Haya Real Estate Negotiates Contracts with Sareb & BBVA Ahead of its IPO
31 July 2018 - Europa Press
Haya Real Estate, the Spanish real estate servicer owned by the US fund Cerberus, has linked its possible IPO in Spain to the “visibility” that it obtains over the negotiations that it is holding to renew its contract to manage the real estate assets of Sareb and to take over the contract of BBVA.
That is according to the firm’s Finance Director, Bárbara Zubiria, speaking during the presentation of the servicer’s half-year results.
With respect to Sareb, Haya Real Estate is currently offering the bad bank various alternatives ahead of the termination, in mid-2019, of its contract to manage some of the bad bank’s assets.
In terms of BBVA, the firm is waiting for the entity to decide whether to award it the management of the assets that it is going to transfer to a joint venture owned by the bank together with Cerberus.
For the time being, during the first half of the year, Haya Real estate saw its revenues rise by 20% to €130.2 million, boosted by an “increase” in the commissions that it charges for its activity and management.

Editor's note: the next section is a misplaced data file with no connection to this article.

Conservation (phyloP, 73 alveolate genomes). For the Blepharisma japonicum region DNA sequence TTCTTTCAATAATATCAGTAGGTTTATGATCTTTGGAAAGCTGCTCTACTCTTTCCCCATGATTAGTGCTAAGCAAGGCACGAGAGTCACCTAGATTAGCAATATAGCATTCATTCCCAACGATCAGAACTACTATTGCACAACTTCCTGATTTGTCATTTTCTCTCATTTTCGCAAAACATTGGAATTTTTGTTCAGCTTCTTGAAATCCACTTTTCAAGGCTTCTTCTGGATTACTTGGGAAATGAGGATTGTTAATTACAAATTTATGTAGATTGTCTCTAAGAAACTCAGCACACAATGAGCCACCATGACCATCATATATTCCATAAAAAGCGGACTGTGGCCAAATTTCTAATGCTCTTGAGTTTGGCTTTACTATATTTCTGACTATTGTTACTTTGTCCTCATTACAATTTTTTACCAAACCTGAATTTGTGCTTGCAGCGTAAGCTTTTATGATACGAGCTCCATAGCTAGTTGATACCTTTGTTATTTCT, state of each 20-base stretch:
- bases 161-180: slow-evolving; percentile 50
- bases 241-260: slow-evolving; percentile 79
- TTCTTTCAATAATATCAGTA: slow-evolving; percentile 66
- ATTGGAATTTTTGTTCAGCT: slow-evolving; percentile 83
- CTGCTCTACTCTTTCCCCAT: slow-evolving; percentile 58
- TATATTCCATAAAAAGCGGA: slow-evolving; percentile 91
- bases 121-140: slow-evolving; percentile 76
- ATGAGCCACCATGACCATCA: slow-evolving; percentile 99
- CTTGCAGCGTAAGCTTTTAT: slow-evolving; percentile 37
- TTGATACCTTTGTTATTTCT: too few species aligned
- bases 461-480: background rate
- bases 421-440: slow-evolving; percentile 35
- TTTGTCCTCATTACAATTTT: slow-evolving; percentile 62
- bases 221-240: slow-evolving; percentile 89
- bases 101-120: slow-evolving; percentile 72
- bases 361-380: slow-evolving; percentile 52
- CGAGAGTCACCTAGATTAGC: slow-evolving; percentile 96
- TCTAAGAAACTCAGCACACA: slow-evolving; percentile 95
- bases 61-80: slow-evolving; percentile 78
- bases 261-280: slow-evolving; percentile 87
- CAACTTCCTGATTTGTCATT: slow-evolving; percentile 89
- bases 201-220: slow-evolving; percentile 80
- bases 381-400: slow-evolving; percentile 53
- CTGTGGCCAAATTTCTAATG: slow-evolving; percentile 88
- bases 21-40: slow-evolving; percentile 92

Meanwhile, the EBITDA grew by 16% to €64.9 million, according to reports from the company.
During the first half of the year, the servicer led by Carlos Abad managed assets amounting to €38.8 billion, on which it closed transactions worth €2.4 billion, up by 58% YoY.
In financial terms, at the end of the period, the firm had corporate debt amounting to €463 million.
Spain's first listed servicer
Haya Real Estate is continuing to weigh up the pros and cons of its leap onto the stock market even though two of the three real estate companies that had announced their debuts, Azora and Testa Residencial, postponed their own IPOs and have opted to list on the MAB instead.
In the event that it does make its stock market debut, the firm led by Abad will become the first of its kind to list on the stock market in Spain and one of the first in Europe.
The servicer of Cerberus is not a real estate company, but rather a company that manages and develops real estate assets for third parties, in this case, primarily assets that were foreclosed by the financial institutions during the crisis.
Constituted in 2013, the firm currently manages loans and real estate assets worth almost €40 billion. Some of the entities that have entrusted the firm with the management of their assets include Cajamar, Liberbank, BBVA, Sareb and Bankia, amongst others.
Original story: Europa Press
Translation: Carmel Drake